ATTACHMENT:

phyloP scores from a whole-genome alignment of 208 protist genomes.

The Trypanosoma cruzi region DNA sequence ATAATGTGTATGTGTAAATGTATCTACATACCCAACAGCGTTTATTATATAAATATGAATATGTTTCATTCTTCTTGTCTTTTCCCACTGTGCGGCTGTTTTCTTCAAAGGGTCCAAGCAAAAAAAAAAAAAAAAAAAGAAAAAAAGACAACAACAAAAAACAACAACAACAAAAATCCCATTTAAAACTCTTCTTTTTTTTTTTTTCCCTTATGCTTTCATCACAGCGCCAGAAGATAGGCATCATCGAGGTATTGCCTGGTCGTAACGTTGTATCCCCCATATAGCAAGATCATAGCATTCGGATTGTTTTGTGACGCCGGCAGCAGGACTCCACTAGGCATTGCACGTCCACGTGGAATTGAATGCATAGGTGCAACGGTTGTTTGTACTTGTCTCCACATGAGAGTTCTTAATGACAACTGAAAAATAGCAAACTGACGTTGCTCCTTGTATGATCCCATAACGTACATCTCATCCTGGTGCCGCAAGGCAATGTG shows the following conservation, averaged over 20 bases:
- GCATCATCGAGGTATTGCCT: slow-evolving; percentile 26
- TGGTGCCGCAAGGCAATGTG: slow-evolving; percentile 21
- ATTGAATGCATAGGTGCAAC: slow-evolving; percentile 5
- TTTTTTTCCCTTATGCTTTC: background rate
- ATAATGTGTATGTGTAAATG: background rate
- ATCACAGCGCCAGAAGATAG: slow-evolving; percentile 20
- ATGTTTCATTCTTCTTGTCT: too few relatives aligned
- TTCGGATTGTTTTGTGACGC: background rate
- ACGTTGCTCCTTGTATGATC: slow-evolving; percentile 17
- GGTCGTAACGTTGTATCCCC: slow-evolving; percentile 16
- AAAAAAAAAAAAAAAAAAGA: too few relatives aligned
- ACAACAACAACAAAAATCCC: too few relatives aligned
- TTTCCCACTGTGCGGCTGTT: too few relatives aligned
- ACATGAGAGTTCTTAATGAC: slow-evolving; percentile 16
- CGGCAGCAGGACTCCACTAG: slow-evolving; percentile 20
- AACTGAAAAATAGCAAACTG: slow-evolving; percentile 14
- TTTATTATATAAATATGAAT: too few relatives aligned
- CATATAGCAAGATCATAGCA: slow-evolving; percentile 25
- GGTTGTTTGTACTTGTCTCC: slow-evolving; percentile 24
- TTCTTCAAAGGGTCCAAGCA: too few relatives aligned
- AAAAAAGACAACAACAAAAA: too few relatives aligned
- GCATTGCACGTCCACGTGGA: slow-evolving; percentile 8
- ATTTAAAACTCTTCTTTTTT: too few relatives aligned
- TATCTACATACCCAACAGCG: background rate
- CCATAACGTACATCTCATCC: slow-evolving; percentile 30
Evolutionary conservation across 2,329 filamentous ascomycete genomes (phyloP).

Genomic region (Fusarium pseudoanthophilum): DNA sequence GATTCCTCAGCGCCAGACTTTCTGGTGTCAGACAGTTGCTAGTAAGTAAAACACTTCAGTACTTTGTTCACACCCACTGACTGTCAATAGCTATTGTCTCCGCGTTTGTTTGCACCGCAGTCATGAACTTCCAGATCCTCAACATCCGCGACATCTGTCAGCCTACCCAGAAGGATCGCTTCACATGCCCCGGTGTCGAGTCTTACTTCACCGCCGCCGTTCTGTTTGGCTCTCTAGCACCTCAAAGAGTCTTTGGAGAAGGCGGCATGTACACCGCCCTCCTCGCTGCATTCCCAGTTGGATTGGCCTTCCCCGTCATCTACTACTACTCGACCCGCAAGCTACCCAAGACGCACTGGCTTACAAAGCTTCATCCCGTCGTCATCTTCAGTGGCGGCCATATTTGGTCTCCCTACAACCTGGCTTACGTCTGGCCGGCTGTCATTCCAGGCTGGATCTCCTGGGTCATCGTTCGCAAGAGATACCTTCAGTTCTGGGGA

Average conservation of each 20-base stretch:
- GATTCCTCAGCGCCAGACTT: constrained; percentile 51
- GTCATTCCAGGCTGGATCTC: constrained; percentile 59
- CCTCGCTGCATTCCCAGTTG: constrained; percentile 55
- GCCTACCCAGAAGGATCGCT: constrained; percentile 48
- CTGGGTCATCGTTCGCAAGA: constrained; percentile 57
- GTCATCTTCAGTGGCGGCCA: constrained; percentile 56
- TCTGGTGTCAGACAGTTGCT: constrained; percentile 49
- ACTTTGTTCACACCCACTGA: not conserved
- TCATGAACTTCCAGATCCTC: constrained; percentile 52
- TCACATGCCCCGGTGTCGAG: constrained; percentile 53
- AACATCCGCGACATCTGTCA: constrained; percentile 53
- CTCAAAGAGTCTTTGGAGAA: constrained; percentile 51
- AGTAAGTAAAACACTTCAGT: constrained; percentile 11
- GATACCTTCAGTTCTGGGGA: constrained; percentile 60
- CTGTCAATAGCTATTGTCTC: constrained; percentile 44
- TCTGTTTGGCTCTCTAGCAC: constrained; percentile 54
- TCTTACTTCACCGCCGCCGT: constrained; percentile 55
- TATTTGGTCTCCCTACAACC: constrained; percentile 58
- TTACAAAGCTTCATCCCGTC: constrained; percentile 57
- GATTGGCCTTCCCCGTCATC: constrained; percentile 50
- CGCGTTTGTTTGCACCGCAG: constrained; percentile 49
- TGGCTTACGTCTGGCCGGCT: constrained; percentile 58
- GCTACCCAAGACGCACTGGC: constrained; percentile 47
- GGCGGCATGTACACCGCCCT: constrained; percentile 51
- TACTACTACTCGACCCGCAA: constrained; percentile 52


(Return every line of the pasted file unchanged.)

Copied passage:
phyloP scores from a whole-genome alignment of 208 protist genomes.

The Trypanosoma cruzi region DNA sequence ATAATGTGTATGTGTAAATGTATCTACATACCCAACAGCGTTTATTATATAAATATGAATATGTTTCATTCTTCTTGTCTTTTCCCACTGTGCGGCTGTTTTCTTCAAAGGGTCCAAGCAAAAAAAAAAAAAAAAAAAGAAAAAAAGACAACAACAAAAAACAACAACAACAAAAATCCCATTTAAAACTCTTCTTTTTTTTTTTTTCCCTTATGCTTTCATCACAGCGCCAGAAGATAGGCATCATCGAGGTATTGCCTGGTCGTAACGTTGTATCCCCCATATAGCAAGATCATAGCATTCGGATTGTTTTGTGACGCCGGCAGCAGGACTCCACTAGGCATTGCACGTCCACGTGGAATTGAATGCATAGGTGCAACGGTTGTTTGTACTTGTCTCCACATGAGAGTTCTTAATGACAACTGAAAAATAGCAAACTGACGTTGCTCCTTGTATGATCCCATAACGTACATCTCATCCTGGTGCCGCAAGGCAATGTG shows the following conservation, averaged over 20 bases:
- GCATCATCGAGGTATTGCCT: slow-evolving; percentile 26
- TGGTGCCGCAAGGCAATGTG: slow-evolving; percentile 21
- ATTGAATGCATAGGTGCAAC: slow-evolving; percentile 5
- TTTTTTTCCCTTATGCTTTC: background rate
- ATAATGTGTATGTGTAAATG: background rate
- ATCACAGCGCCAGAAGATAG: slow-evolving; percentile 20
- ATGTTTCATTCTTCTTGTCT: too few relatives aligned
- TTCGGATTGTTTTGTGACGC: background rate
- ACGTTGCTCCTTGTATGATC: slow-evolving; percentile 17
- GGTCGTAACGTTGTATCCCC: slow-evolving; percentile 16
- AAAAAAAAAAAAAAAAAAGA: too few relatives aligned
- ACAACAACAACAAAAATCCC: too few relatives aligned
- TTTCCCACTGTGCGGCTGTT: too few relatives aligned
- ACATGAGAGTTCTTAATGAC: slow-evolving; percentile 16
- CGGCAGCAGGACTCCACTAG: slow-evolving; percentile 20
- AACTGAAAAATAGCAAACTG: slow-evolving; percentile 14
- TTTATTATATAAATATGAAT: too few relatives aligned
- CATATAGCAAGATCATAGCA: slow-evolving; percentile 25
- GGTTGTTTGTACTTGTCTCC: slow-evolving; percentile 24
- TTCTTCAAAGGGTCCAAGCA: too few relatives aligned
- AAAAAAGACAACAACAAAAA: too few relatives aligned
- GCATTGCACGTCCACGTGGA: slow-evolving; percentile 8
- ATTTAAAACTCTTCTTTTTT: too few relatives aligned
- TATCTACATACCCAACAGCG: background rate
- CCATAACGTACATCTCATCC: slow-evolving; percentile 30
Evolutionary conservation across 2,329 filamentous ascomycete genomes (phyloP).

Genomic region (Fusarium pseudoanthophilum): DNA sequence GATTCCTCAGCGCCAGACTTTCTGGTGTCAGACAGTTGCTAGTAAGTAAAACACTTCAGTACTTTGTTCACACCCACTGACTGTCAATAGCTATTGTCTCCGCGTTTGTTTGCACCGCAGTCATGAACTTCCAGATCCTCAACATCCGCGACATCTGTCAGCCTACCCAGAAGGATCGCTTCACATGCCCCGGTGTCGAGTCTTACTTCACCGCCGCCGTTCTGTTTGGCTCTCTAGCACCTCAAAGAGTCTTTGGAGAAGGCGGCATGTACACCGCCCTCCTCGCTGCATTCCCAGTTGGATTGGCCTTCCCCGTCATCTACTACTACTCGACCCGCAAGCTACCCAAGACGCACTGGCTTACAAAGCTTCATCCCGTCGTCATCTTCAGTGGCGGCCATATTTGGTCTCCCTACAACCTGGCTTACGTCTGGCCGGCTGTCATTCCAGGCTGGATCTCCTGGGTCATCGTTCGCAAGAGATACCTTCAGTTCTGGGGA

Average conservation of each 20-base stretch:
- GATTCCTCAGCGCCAGACTT: constrained; percentile 51
- GTCATTCCAGGCTGGATCTC: constrained; percentile 59
- CCTCGCTGCATTCCCAGTTG: constrained; percentile 55
- GCCTACCCAGAAGGATCGCT: constrained; percentile 48
- CTGGGTCATCGTTCGCAAGA: constrained; percentile 57
- GTCATCTTCAGTGGCGGCCA: constrained; percentile 56
- TCTGGTGTCAGACAGTTGCT: constrained; percentile 49
- ACTTTGTTCACACCCACTGA: not conserved
- TCATGAACTTCCAGATCCTC: constrained; percentile 52
- TCACATGCCCCGGTGTCGAG: constrained; percentile 53
- AACATCCGCGACATCTGTCA: constrained; percentile 53
- CTCAAAGAGTCTTTGGAGAA: constrained; percentile 51
- AGTAAGTAAAACACTTCAGT: constrained; percentile 11
- GATACCTTCAGTTCTGGGGA: constrained; percentile 60
- CTGTCAATAGCTATTGTCTC: constrained; percentile 44
- TCTGTTTGGCTCTCTAGCAC: constrained; percentile 54
- TCTTACTTCACCGCCGCCGT: constrained; percentile 55
- TATTTGGTCTCCCTACAACC: constrained; percentile 58
- TTACAAAGCTTCATCCCGTC: constrained; percentile 57
- GATTGGCCTTCCCCGTCATC: constrained; percentile 50
- CGCGTTTGTTTGCACCGCAG: constrained; percentile 49
- TGGCTTACGTCTGGCCGGCT: constrained; percentile 58
- GCTACCCAAGACGCACTGGC: constrained; percentile 47
- GGCGGCATGTACACCGCCCT: constrained; percentile 51
- TACTACTACTCGACCCGCAA: constrained; percentile 52